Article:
Anyone who has cooperated in the illegal act will also suffer the same penalty. However, those who operate in more than two people will be penalized with 20 years of imprisonment and a fine of at least P2-million but not more than P5-million. Any person who has served as an accessory to the crime will be imprisoned for 10 years and a fine of at least P100,000 but not more than P500,000. Meanwhile, foreign offenders will be deported to their home country and if the offender is under the employment of an establishment, then the person in-charge who participated in the act will be facing penalties.
In turn, proceeds and penalties will be seized by the government. Victims will also receive assistance from the respective government agencies and commissions.
4. No more candies or inexact change
Once Republic Act 10909 or “An act prohibiting business establishments from giving insufficient or no change to consumers and providing penalties therefore” takes effect, you can now sue the establishment for not giving you your due change. Establishments are also required to stick price tags with the exact price the consumer has to pay. Failure to comply will result to a fine of whichever is higher in amount: P500 or 3% of gross sales for first offense, P5,000 or 5% of gross sales for second offense, and P15,000 or 7% or gross sales and a three-month suspension of operations. The last offense will result to a fine of P25,000 and total closure of the establishment.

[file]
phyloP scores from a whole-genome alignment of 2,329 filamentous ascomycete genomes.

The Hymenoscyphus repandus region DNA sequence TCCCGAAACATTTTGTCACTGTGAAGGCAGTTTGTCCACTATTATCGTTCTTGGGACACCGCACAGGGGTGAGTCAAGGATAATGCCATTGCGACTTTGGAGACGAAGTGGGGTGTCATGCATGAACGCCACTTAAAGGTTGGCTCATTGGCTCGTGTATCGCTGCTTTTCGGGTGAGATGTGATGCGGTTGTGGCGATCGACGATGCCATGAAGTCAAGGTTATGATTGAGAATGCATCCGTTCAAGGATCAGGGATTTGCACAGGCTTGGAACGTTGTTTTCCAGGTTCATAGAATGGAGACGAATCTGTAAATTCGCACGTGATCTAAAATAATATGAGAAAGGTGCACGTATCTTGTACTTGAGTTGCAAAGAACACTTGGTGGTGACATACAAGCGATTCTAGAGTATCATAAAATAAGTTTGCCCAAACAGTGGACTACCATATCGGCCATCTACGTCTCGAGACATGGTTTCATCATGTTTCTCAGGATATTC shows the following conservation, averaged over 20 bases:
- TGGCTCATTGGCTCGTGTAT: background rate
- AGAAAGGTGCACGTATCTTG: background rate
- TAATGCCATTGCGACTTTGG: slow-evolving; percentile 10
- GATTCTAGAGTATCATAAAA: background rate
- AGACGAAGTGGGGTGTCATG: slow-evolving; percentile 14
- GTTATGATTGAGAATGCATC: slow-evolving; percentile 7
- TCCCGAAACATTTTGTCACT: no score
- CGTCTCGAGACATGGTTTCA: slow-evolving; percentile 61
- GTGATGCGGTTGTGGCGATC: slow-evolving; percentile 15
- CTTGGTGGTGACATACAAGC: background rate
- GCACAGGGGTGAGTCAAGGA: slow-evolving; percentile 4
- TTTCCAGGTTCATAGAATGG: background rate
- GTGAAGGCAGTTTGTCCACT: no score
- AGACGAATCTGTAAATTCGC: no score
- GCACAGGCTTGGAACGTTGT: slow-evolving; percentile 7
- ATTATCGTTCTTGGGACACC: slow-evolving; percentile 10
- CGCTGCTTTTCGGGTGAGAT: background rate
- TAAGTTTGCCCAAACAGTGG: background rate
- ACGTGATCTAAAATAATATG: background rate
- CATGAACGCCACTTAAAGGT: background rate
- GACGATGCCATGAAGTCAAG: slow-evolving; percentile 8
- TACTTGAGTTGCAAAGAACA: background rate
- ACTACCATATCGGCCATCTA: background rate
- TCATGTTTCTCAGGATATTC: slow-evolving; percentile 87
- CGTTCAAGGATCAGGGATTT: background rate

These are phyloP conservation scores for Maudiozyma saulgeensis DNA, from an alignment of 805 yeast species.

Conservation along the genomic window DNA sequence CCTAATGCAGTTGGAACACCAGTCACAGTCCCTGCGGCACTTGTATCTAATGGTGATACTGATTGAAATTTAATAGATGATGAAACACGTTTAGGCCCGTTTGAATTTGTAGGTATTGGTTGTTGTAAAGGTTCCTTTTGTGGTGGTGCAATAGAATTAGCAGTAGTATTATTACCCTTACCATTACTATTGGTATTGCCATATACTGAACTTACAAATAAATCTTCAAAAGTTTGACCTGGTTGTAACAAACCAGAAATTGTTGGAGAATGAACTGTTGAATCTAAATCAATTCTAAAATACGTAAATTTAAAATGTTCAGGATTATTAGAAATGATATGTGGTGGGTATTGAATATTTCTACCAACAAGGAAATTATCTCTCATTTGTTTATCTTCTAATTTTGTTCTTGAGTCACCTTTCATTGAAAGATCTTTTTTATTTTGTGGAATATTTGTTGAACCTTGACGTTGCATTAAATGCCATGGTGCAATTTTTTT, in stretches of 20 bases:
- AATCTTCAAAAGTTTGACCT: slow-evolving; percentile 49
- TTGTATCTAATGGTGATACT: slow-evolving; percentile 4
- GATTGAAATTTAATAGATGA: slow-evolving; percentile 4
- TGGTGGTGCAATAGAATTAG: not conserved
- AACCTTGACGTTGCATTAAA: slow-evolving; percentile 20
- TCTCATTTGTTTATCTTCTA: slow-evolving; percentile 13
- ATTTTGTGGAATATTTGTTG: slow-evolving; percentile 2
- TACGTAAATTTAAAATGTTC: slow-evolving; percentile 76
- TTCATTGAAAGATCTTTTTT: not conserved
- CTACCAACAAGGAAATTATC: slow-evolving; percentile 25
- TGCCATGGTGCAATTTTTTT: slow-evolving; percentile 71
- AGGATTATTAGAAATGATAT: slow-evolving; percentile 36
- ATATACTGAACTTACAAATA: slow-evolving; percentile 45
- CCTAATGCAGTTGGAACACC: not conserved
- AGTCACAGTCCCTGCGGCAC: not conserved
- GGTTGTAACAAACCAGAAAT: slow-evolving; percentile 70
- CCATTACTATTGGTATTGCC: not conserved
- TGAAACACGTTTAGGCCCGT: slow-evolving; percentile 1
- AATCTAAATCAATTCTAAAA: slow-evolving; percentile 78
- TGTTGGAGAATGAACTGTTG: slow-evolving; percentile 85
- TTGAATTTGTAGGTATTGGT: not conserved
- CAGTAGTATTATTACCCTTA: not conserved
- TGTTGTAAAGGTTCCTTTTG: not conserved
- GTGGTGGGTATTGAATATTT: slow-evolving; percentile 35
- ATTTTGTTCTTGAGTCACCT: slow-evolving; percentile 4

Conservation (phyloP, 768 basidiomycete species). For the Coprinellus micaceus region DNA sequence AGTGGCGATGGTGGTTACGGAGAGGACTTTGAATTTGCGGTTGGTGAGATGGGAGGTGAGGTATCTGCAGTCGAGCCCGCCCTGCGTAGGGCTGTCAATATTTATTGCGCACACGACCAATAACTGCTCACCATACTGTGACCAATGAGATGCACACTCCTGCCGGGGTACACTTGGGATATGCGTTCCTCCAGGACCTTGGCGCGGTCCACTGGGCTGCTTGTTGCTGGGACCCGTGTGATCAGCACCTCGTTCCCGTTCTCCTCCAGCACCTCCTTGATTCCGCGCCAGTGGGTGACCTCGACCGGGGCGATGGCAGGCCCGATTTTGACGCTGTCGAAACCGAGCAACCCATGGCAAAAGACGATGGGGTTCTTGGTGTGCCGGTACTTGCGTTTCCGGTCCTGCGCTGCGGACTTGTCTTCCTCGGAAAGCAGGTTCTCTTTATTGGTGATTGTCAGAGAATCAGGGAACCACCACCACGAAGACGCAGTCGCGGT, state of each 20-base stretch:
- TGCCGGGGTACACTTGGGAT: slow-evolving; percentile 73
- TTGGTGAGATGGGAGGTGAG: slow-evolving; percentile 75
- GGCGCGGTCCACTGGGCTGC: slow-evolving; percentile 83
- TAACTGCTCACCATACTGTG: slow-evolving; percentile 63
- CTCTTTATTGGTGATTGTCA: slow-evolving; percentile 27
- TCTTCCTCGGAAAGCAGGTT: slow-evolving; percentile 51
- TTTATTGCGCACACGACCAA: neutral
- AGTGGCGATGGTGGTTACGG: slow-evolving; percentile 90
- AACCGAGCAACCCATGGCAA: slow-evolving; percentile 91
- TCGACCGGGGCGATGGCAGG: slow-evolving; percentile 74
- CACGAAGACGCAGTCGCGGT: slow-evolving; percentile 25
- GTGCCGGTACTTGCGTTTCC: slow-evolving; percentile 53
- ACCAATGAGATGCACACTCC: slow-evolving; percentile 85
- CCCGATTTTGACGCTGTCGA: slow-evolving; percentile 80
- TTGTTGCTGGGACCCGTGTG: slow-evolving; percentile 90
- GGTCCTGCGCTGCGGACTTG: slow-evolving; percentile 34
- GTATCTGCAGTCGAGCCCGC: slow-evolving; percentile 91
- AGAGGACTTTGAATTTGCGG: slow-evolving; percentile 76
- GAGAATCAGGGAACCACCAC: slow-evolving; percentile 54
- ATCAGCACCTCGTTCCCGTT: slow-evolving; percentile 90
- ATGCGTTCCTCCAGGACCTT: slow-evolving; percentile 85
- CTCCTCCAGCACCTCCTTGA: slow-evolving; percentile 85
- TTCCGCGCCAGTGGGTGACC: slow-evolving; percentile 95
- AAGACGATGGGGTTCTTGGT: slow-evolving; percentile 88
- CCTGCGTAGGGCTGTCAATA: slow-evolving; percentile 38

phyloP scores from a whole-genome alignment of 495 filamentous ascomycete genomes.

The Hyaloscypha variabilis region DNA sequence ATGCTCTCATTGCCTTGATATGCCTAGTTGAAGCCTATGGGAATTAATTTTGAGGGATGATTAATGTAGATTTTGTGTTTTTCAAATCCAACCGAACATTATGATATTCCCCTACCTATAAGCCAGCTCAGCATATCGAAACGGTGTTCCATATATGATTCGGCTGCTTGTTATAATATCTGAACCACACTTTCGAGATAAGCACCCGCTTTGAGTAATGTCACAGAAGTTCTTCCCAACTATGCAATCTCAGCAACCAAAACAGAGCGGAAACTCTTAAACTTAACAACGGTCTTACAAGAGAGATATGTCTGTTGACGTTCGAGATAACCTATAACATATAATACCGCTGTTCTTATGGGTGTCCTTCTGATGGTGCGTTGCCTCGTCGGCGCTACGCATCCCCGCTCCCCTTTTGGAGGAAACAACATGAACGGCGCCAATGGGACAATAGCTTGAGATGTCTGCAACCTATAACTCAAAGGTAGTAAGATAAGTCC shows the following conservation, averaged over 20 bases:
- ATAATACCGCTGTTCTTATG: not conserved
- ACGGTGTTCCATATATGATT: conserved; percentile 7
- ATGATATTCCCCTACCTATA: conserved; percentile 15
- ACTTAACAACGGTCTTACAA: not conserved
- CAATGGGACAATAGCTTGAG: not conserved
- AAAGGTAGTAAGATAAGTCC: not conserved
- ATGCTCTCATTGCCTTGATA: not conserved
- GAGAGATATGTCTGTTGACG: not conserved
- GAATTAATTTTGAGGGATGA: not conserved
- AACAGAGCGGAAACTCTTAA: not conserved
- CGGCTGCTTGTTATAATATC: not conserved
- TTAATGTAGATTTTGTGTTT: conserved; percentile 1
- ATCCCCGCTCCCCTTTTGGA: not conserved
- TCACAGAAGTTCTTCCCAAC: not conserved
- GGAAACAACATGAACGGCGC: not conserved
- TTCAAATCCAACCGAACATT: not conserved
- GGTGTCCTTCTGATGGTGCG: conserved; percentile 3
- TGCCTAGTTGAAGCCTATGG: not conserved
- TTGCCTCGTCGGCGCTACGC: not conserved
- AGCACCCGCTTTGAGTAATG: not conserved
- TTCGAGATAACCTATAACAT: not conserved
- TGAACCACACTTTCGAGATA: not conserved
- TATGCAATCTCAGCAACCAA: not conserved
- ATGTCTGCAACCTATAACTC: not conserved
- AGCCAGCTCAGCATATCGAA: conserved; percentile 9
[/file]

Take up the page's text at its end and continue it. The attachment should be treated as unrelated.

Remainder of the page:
5. Longer prescription for crimes of graft and corruption
Republic Act 10910 or “An act increasing the prescriptive period for violations of Republic Act no. 3019, otherwise known as the 'anti-graft and corrupt practices act' from fifteen (15) years to twenty years, amending section 11 thereof” amended the prescription of offenses, also known as the statute of limitations, from 15 to 20 years. This means it’s still possible to carry out judgment on individuals guilty of graft and corruption within 20 years.
6. Anti-age discrimination for employees
Republic Act 10911 or “An act prohibiting discrimination against any individual in employment on account of age and providing penalties therefore” prohibits employers from withholding promotion or deny training opportunities, compensation and privileges from employees on the basis of age.